Go with the Domain ddd

If you know about Three Dots Labs already and also have read their blog series on Domain-driven Design with Go then you don’t necessarily need to read this book. I think the content is quite good and has to be “diggested” over a longer period of time. However, if you’re not familiar with Domain-Driven Design principles this book might be to much for you. Also be prepared to invest a lot of time in their Go DDD example application and carefully read the code. After reading their blog posts first I was expecting to mind more context/background information in their book. This was not the case and I also don’t blame them for this. Writing a book (and also blog posts) is very time intensive especially when you don’t have that much time available.


I remember when I first started reading the first 20 pages and I was shocked how much of our today’s world was part of the environment described. Also this book got recommended to me several ways but it was until the pandemic that I had enough motivation to push myself through. I’m not a Sci-Fi fan and usually you won’t find this kind of book genre in my bookshelf. But I’ll add this one to the “must reads”. Eventually I’ll read it again in some couple of years just to find out what happened since last time I did so. I guess there is a reason this book belongs to the best selling ones and I definitelly recommend it to everyone interested in politics, history and of course Sci-Fi.

Das Experiment sind wir

In English: “We are the experiment”. Despite its rather controversial title, I read this book at the beginning of the year after listening to this podcast: Das Interview: Fluch und Segen exponentiellen Wachstums (in English: Curse and blessing of exponential growth). This book got me into the basics of CRISPR/Cas9 and mRNA. It also made me think about schooling and education systems which (at least in Germany) don’t really teach students about complex systems/mechanisms that surround us. And to be more specific: AI/ML basics are not taught at school, benefits of CRISPR gene editing are often ignored by mass-media. Instead people have this feeling they’re part of something that happens to them instead of being part of that something. You could apply this to Corona and many other global challenges (climate change?) that will follow in the next years.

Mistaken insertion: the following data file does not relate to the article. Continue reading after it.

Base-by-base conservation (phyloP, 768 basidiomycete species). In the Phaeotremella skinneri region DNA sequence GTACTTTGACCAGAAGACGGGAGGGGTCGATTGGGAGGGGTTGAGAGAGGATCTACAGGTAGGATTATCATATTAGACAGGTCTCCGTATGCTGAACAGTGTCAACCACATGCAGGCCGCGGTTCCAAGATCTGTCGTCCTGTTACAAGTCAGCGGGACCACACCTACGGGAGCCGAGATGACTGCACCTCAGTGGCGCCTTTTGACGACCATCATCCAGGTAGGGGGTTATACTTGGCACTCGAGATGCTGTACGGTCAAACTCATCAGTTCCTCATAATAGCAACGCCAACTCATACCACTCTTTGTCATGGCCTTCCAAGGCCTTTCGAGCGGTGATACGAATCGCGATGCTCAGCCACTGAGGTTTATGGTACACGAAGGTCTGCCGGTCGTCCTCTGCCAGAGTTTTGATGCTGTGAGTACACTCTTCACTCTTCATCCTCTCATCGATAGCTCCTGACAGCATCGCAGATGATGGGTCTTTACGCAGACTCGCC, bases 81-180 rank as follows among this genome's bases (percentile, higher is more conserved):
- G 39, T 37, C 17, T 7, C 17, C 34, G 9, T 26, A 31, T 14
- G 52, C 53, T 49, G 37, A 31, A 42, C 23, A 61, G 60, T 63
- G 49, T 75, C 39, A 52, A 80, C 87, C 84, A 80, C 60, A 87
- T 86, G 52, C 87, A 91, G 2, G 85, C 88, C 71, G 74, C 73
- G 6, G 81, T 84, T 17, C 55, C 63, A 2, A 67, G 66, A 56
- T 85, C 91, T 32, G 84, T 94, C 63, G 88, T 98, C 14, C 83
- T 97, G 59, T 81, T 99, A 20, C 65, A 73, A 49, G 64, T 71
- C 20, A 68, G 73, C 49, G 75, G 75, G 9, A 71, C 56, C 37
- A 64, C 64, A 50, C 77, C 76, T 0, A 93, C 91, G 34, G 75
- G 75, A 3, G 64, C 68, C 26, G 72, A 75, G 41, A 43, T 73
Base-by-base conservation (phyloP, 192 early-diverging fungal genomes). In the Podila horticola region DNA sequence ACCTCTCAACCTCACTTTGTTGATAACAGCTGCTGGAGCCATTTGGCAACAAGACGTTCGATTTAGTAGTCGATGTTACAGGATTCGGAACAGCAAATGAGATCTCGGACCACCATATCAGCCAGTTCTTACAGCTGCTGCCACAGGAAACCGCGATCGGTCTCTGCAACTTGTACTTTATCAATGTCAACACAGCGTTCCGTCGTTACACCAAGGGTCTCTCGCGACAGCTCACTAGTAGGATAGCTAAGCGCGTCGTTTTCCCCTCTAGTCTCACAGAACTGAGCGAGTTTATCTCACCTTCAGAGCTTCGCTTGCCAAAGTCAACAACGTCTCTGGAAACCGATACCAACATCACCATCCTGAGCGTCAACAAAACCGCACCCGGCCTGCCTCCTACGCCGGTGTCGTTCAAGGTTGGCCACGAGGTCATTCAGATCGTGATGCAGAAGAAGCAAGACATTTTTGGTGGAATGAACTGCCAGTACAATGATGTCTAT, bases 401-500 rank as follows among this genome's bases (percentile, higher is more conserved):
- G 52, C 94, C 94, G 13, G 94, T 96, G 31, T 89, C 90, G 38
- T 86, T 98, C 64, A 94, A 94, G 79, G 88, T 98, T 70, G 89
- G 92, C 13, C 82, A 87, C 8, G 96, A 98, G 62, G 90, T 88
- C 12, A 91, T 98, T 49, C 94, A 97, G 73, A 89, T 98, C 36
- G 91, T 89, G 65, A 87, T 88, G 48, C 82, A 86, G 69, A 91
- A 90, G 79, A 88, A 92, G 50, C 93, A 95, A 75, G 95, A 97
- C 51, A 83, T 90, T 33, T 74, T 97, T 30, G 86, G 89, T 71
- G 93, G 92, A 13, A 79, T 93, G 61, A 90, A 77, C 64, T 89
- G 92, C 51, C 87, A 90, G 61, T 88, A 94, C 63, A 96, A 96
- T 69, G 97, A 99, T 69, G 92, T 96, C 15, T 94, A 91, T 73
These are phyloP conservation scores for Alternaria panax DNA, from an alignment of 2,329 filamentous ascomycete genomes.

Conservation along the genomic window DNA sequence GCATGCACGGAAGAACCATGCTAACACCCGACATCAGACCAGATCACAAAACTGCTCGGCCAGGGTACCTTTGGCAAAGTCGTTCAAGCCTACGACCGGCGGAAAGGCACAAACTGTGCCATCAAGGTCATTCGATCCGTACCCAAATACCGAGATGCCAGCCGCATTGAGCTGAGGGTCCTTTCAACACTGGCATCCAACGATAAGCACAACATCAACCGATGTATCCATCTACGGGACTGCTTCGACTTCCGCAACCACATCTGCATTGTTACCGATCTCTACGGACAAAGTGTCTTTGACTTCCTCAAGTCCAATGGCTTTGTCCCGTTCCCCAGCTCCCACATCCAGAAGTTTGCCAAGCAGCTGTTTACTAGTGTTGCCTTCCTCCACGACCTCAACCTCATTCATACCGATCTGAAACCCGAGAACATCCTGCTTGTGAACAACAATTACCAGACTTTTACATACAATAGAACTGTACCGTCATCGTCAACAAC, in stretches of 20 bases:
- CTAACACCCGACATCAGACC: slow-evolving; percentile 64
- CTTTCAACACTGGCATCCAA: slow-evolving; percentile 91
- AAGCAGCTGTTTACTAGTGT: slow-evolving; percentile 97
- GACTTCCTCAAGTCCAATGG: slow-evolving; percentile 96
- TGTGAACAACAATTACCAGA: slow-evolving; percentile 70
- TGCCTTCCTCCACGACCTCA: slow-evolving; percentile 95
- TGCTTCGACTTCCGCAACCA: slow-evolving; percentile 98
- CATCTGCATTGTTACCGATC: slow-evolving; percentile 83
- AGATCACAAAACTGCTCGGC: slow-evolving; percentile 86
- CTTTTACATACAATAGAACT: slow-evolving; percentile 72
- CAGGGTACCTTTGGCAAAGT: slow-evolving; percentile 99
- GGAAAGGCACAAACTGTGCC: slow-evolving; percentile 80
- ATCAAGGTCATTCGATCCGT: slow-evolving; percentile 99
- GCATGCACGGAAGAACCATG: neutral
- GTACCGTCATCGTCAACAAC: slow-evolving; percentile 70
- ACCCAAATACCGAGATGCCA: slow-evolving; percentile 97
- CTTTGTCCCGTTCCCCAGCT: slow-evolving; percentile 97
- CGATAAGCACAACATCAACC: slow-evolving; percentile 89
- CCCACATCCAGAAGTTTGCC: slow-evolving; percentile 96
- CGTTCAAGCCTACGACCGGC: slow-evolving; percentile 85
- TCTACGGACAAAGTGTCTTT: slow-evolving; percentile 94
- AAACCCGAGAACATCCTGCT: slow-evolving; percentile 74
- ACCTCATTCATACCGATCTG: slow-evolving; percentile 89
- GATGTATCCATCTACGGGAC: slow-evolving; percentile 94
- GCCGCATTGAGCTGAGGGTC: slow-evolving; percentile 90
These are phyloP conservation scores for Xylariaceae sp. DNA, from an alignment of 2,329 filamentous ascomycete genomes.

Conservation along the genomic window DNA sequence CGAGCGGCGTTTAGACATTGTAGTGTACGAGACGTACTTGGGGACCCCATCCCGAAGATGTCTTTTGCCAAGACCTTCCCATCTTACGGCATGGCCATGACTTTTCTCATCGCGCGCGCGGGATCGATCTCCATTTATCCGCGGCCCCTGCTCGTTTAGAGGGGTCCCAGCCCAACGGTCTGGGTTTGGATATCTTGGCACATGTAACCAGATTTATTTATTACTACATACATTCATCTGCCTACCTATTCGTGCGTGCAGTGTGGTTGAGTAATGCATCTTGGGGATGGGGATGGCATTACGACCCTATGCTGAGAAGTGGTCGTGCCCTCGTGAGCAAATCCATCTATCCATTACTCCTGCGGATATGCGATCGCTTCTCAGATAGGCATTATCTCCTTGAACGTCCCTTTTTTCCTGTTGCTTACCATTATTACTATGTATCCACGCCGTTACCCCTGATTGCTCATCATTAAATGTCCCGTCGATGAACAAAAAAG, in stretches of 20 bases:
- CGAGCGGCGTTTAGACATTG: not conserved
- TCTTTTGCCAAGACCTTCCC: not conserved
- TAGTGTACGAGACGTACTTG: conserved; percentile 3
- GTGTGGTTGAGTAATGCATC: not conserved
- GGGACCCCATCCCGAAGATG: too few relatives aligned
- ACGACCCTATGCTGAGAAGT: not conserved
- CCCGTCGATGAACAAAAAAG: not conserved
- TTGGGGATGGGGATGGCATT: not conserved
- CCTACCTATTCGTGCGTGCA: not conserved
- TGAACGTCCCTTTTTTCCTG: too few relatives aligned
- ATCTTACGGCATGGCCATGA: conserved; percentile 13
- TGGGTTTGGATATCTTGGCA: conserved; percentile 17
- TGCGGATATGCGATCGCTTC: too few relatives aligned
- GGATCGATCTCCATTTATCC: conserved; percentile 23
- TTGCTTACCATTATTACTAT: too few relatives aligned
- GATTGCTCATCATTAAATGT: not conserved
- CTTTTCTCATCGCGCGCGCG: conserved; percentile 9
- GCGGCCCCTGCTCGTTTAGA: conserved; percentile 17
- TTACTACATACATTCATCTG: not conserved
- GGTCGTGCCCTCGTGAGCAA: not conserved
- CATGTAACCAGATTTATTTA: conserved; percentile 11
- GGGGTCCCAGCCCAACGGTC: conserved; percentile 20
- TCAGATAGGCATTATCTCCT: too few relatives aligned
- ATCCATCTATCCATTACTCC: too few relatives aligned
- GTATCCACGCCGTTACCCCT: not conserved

I remember someone said to me I should read this book because Bill Gates recommended it. And it turned out this book changed the way how I see the world. But most important: It showed me that my knowledge about the world is kind of out-dated. Just to give you an example: Before reading the book I thought the world was divided into 3 parts/classes. We tend to classify countries around the globe in developed economies, economies in transition and developing economies. But if you look at the data - at this book is definitelly data-driven - you’ll notice that you can divide the world on a 4 category model based on income per person (check Four income levels at Wikipedia). And this is just one example. If you want to self-test your views/knowledge make sure you do this at (they also have really awesome visualizations).

The Plant Paradox

Initially I wasn’t sure if I should write a summary on this one. And that’s because this one is the type of books you know it contains somehow false affirmations but the are some that make you ponder. Since 2 years I constantly try to adjust my Nutrition based on information I get from different books. After reading How not to die last year I think I managed to get most of my nutritional biases under control. I also managed to get a deeper understanding of the bio-mechanics that make our bodies so interesting. Well The Plant Paradox tries to turn scientific based nutritional knowledge upside down. At the core of the “paradox” are lectins that are mostly found in all foods, especially legumes, fruits and grains. The author claims that these tiny proteins cause gut permeability and therefore inflamations that drive auto-immune diseases. While Dr. Gundry’s thesis seems to be wrong (and yes, I’m fan of Dr. Greger) and most of the lectins can be removed by (pressurized) cooking, I still think there are some small grains of truth in there. I also recommend reading this summary (in German) which provides more cross-doamin knowledge related to different aspects of the thesis.


Almost one year ago - and definitely after reading Atomic Habits - I was looking for a digital habit tracking tool. My motivation was not to develop new habits but stick to existing ones and have a visual dashboard how well I’m doing. After giving up my Bullet Journal tracking page, I’ve finally found Loop Habit Tracker which accompanies me every day.

I use widgets on my (Android) where I can easily toggle multiple habits as done with simple clicks. The advantage of using widgets is the fact you don’t have to first run the application and then toggle the habits. Usually after my morning routines, I just go through my habits and click accordingly.